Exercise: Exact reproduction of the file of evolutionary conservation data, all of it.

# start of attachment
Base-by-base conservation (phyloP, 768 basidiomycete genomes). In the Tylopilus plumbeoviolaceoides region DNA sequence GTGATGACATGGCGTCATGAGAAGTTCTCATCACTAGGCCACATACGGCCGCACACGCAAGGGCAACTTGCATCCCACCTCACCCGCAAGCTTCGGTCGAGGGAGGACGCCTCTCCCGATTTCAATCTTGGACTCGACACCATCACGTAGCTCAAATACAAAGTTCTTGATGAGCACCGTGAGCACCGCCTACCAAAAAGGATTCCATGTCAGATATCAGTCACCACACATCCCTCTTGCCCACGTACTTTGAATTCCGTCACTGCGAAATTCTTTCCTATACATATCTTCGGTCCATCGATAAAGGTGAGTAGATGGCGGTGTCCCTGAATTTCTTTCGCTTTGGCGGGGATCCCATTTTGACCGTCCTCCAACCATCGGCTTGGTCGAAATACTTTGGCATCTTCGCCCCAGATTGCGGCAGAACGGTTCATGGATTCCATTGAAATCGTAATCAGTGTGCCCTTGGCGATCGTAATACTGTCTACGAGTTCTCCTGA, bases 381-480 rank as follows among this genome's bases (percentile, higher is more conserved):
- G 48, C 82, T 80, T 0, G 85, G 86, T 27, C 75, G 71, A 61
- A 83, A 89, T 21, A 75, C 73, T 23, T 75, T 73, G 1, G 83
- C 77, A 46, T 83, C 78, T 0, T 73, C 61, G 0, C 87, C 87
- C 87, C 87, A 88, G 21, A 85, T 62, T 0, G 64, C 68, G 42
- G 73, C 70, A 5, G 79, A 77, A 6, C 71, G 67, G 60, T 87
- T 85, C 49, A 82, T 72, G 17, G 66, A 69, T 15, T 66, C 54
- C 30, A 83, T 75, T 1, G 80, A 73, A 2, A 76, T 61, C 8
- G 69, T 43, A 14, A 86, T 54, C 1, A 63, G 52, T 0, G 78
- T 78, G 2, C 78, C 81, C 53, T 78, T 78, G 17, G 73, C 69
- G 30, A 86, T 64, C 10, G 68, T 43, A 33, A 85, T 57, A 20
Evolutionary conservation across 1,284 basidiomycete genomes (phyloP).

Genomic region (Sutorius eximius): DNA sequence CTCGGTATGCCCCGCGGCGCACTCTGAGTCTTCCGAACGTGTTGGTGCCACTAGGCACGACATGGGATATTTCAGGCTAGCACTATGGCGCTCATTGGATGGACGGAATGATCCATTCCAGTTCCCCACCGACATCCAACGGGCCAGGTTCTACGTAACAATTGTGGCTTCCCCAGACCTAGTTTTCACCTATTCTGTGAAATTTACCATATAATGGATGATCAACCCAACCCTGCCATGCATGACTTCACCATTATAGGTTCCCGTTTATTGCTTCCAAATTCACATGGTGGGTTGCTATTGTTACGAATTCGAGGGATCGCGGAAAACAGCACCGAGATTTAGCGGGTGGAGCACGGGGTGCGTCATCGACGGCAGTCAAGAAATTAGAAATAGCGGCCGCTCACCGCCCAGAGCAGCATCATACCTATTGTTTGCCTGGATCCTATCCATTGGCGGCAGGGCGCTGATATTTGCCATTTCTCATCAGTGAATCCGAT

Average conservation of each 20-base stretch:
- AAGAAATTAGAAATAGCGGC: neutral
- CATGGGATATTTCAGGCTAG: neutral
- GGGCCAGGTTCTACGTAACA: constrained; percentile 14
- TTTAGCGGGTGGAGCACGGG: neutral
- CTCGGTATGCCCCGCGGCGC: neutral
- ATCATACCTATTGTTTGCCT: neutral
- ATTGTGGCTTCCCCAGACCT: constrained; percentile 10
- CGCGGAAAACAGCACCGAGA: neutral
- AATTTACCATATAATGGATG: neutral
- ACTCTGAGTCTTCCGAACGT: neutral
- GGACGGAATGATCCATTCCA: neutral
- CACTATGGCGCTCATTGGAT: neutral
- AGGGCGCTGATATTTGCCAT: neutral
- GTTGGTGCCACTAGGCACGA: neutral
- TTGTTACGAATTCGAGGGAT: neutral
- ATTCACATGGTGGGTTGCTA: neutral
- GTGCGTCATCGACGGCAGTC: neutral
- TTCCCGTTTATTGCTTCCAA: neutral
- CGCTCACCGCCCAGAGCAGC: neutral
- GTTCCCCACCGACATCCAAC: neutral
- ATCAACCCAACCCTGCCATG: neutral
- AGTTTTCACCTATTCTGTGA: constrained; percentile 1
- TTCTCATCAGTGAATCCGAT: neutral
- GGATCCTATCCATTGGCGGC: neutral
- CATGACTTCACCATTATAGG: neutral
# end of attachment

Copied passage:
Base-by-base conservation (phyloP, 768 basidiomycete genomes). In the Tylopilus plumbeoviolaceoides region DNA sequence GTGATGACATGGCGTCATGAGAAGTTCTCATCACTAGGCCACATACGGCCGCACACGCAAGGGCAACTTGCATCCCACCTCACCCGCAAGCTTCGGTCGAGGGAGGACGCCTCTCCCGATTTCAATCTTGGACTCGACACCATCACGTAGCTCAAATACAAAGTTCTTGATGAGCACCGTGAGCACCGCCTACCAAAAAGGATTCCATGTCAGATATCAGTCACCACACATCCCTCTTGCCCACGTACTTTGAATTCCGTCACTGCGAAATTCTTTCCTATACATATCTTCGGTCCATCGATAAAGGTGAGTAGATGGCGGTGTCCCTGAATTTCTTTCGCTTTGGCGGGGATCCCATTTTGACCGTCCTCCAACCATCGGCTTGGTCGAAATACTTTGGCATCTTCGCCCCAGATTGCGGCAGAACGGTTCATGGATTCCATTGAAATCGTAATCAGTGTGCCCTTGGCGATCGTAATACTGTCTACGAGTTCTCCTGA, bases 381-480 rank as follows among this genome's bases (percentile, higher is more conserved):
- G 48, C 82, T 80, T 0, G 85, G 86, T 27, C 75, G 71, A 61
- A 83, A 89, T 21, A 75, C 73, T 23, T 75, T 73, G 1, G 83
- C 77, A 46, T 83, C 78, T 0, T 73, C 61, G 0, C 87, C 87
- C 87, C 87, A 88, G 21, A 85, T 62, T 0, G 64, C 68, G 42
- G 73, C 70, A 5, G 79, A 77, A 6, C 71, G 67, G 60, T 87
- T 85, C 49, A 82, T 72, G 17, G 66, A 69, T 15, T 66, C 54
- C 30, A 83, T 75, T 1, G 80, A 73, A 2, A 76, T 61, C 8
- G 69, T 43, A 14, A 86, T 54, C 1, A 63, G 52, T 0, G 78
- T 78, G 2, C 78, C 81, C 53, T 78, T 78, G 17, G 73, C 69
- G 30, A 86, T 64, C 10, G 68, T 43, A 33, A 85, T 57, A 20
Evolutionary conservation across 1,284 basidiomycete genomes (phyloP).

Genomic region (Sutorius eximius): DNA sequence CTCGGTATGCCCCGCGGCGCACTCTGAGTCTTCCGAACGTGTTGGTGCCACTAGGCACGACATGGGATATTTCAGGCTAGCACTATGGCGCTCATTGGATGGACGGAATGATCCATTCCAGTTCCCCACCGACATCCAACGGGCCAGGTTCTACGTAACAATTGTGGCTTCCCCAGACCTAGTTTTCACCTATTCTGTGAAATTTACCATATAATGGATGATCAACCCAACCCTGCCATGCATGACTTCACCATTATAGGTTCCCGTTTATTGCTTCCAAATTCACATGGTGGGTTGCTATTGTTACGAATTCGAGGGATCGCGGAAAACAGCACCGAGATTTAGCGGGTGGAGCACGGGGTGCGTCATCGACGGCAGTCAAGAAATTAGAAATAGCGGCCGCTCACCGCCCAGAGCAGCATCATACCTATTGTTTGCCTGGATCCTATCCATTGGCGGCAGGGCGCTGATATTTGCCATTTCTCATCAGTGAATCCGAT

Average conservation of each 20-base stretch:
- AAGAAATTAGAAATAGCGGC: neutral
- CATGGGATATTTCAGGCTAG: neutral
- GGGCCAGGTTCTACGTAACA: constrained; percentile 14
- TTTAGCGGGTGGAGCACGGG: neutral
- CTCGGTATGCCCCGCGGCGC: neutral
- ATCATACCTATTGTTTGCCT: neutral
- ATTGTGGCTTCCCCAGACCT: constrained; percentile 10
- CGCGGAAAACAGCACCGAGA: neutral
- AATTTACCATATAATGGATG: neutral
- ACTCTGAGTCTTCCGAACGT: neutral
- GGACGGAATGATCCATTCCA: neutral
- CACTATGGCGCTCATTGGAT: neutral
- AGGGCGCTGATATTTGCCAT: neutral
- GTTGGTGCCACTAGGCACGA: neutral
- TTGTTACGAATTCGAGGGAT: neutral
- ATTCACATGGTGGGTTGCTA: neutral
- GTGCGTCATCGACGGCAGTC: neutral
- TTCCCGTTTATTGCTTCCAA: neutral
- CGCTCACCGCCCAGAGCAGC: neutral
- GTTCCCCACCGACATCCAAC: neutral
- ATCAACCCAACCCTGCCATG: neutral
- AGTTTTCACCTATTCTGTGA: constrained; percentile 1
- TTCTCATCAGTGAATCCGAT: neutral
- GGATCCTATCCATTGGCGGC: neutral
- CATGACTTCACCATTATAGG: neutral